Prologue to Movie Mutations
By Pere Portabella
Over a period of six years, Jonathan Rosenbaum coordinated a group of analysts, critics and film historians with the idea of starting research through dialogue, texts, epistolary exchanges and personal encounters. The people forming part of this interesting process, which has now been made into a book, wove together an ensemble of observations, drawing together verified information and conclusions which allow us to see and understand film from an updated perspective thanks to the integrity of the authors. Everything began as a generational phenomenon and turned into something greater, in a broader, collective reflection about many forms of “mutation” which affect film and film culture in our present era. Technological mutation: “the digital era” is ushering in a new definition of the filmed image.
According to the authors, the film that we knew of in the past was based on making a photographic record of the world, a concept highly valued by their mentor in one era, André Bazin.… Read more »
The following essay was commissioned by Pere Portabella himself in 2009 when he was planning to include some written materials with a DVD box set of his complete works — a box set that he eventually decided to release four years later without any written material. This essay has subsequently appeared in my 2010 collection Goodbye Cinema, Hello Cinephilia and, in Spanish translation, in El mundo in March 2013.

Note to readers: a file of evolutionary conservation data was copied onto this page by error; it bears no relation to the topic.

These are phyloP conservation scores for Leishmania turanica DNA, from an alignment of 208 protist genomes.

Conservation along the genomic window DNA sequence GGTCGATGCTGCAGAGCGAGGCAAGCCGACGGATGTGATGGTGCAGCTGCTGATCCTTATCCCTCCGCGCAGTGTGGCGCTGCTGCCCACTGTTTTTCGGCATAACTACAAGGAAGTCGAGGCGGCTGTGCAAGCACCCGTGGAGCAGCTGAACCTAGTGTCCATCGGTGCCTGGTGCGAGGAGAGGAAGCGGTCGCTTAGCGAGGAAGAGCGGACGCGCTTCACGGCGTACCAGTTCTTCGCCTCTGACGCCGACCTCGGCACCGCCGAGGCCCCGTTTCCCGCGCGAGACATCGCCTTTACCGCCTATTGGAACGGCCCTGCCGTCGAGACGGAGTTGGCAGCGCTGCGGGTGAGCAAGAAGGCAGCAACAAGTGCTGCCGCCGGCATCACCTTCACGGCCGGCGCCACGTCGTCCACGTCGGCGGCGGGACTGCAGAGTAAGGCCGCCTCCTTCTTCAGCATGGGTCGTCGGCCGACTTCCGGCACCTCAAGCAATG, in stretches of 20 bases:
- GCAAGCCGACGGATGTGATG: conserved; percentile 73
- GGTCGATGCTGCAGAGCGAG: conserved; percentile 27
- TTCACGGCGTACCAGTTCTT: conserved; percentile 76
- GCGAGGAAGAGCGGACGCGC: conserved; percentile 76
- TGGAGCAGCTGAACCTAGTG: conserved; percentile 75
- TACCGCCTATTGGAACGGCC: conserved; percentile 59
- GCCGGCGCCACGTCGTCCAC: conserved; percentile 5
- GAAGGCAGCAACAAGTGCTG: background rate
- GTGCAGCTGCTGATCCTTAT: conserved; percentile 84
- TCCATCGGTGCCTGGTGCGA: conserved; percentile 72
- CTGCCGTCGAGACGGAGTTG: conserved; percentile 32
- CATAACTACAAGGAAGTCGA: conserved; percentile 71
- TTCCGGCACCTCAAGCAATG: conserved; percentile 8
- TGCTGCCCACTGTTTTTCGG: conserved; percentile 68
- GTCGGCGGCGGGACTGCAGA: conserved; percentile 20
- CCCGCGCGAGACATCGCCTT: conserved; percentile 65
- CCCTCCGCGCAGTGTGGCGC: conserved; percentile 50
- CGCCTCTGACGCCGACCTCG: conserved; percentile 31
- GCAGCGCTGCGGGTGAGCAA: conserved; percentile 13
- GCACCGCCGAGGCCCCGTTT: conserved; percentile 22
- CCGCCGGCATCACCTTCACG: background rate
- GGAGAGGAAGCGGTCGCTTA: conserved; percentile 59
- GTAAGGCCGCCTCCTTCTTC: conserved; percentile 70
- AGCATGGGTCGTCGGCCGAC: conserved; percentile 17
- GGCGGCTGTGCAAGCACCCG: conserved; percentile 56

I’m speaking today about Portabella at the 12th annual edition of Tanja Vrvilo’s Movie Mutations event in Zagreb, where a Portabella retrospective is in progress. – J.R.
Filmmakers who reinvent the cinema for their own purposes generally operate under certain distinct handicaps. In a few privileged cases (Griffith, Feuillade, Chaplin, Hitchcock) it’s the cinema itself, as art form and global institution, that winds up readjusting to the reinvention. But what happens more often is either a prolonged banishment of the filmmaker’s work from public awareness or a protracted series of misunderstandings until (or unless) the new rules are recognized, understood, and assimilated.
In the case of Pere Portabella, where some of the principles of production, distribution, and exhibition have been reinvented along with some concepts of reception, the frequent time lags between completed projects have only exacerbated some of the difficulties posed to uninitiated viewers.… Read more »
This appeared in the May 21, 1993 issue of the Chicago Reader. Although the YouTube link given below no longer works, I can happily report that it’s out now on DVD. — J.R.
*** (A must-see)
Directed and written by Alexander Cassini
With Michael St. Gerard, John P. Ryan, Maureen Teefy, and Thomas Newman.
I doubt that any current media buzz term is more ideologically polluted than “family values.” Even its alternative, “suitable for the whole family,” doesn’t contain the same puritanical lies. The egregious false assumptions built into this phrase as it’s now used are breathtaking: that families are all alike when it comes to their values; that these shared values are somehow independent of — and therefore free of — the sex and violence purveyed by Hollywood movies (“sex and violence” invariably viewed as an irreducible entity that also mysteriously includes profanity); and that, because they eschew sex and violence, “family values” are uniformly good and healthy. These assumptions seem predicated on the notion that everything bad that happens in society necessarily occurs outside the home, on the streets. Never mind that statistics show that an inordinate amount of lethal violence occurs during national holidays, in homes, between family members; this is factored out of the discussion along with the inconvenient fact that babies (and therefore families) are generated by sex, not storks.… Read more »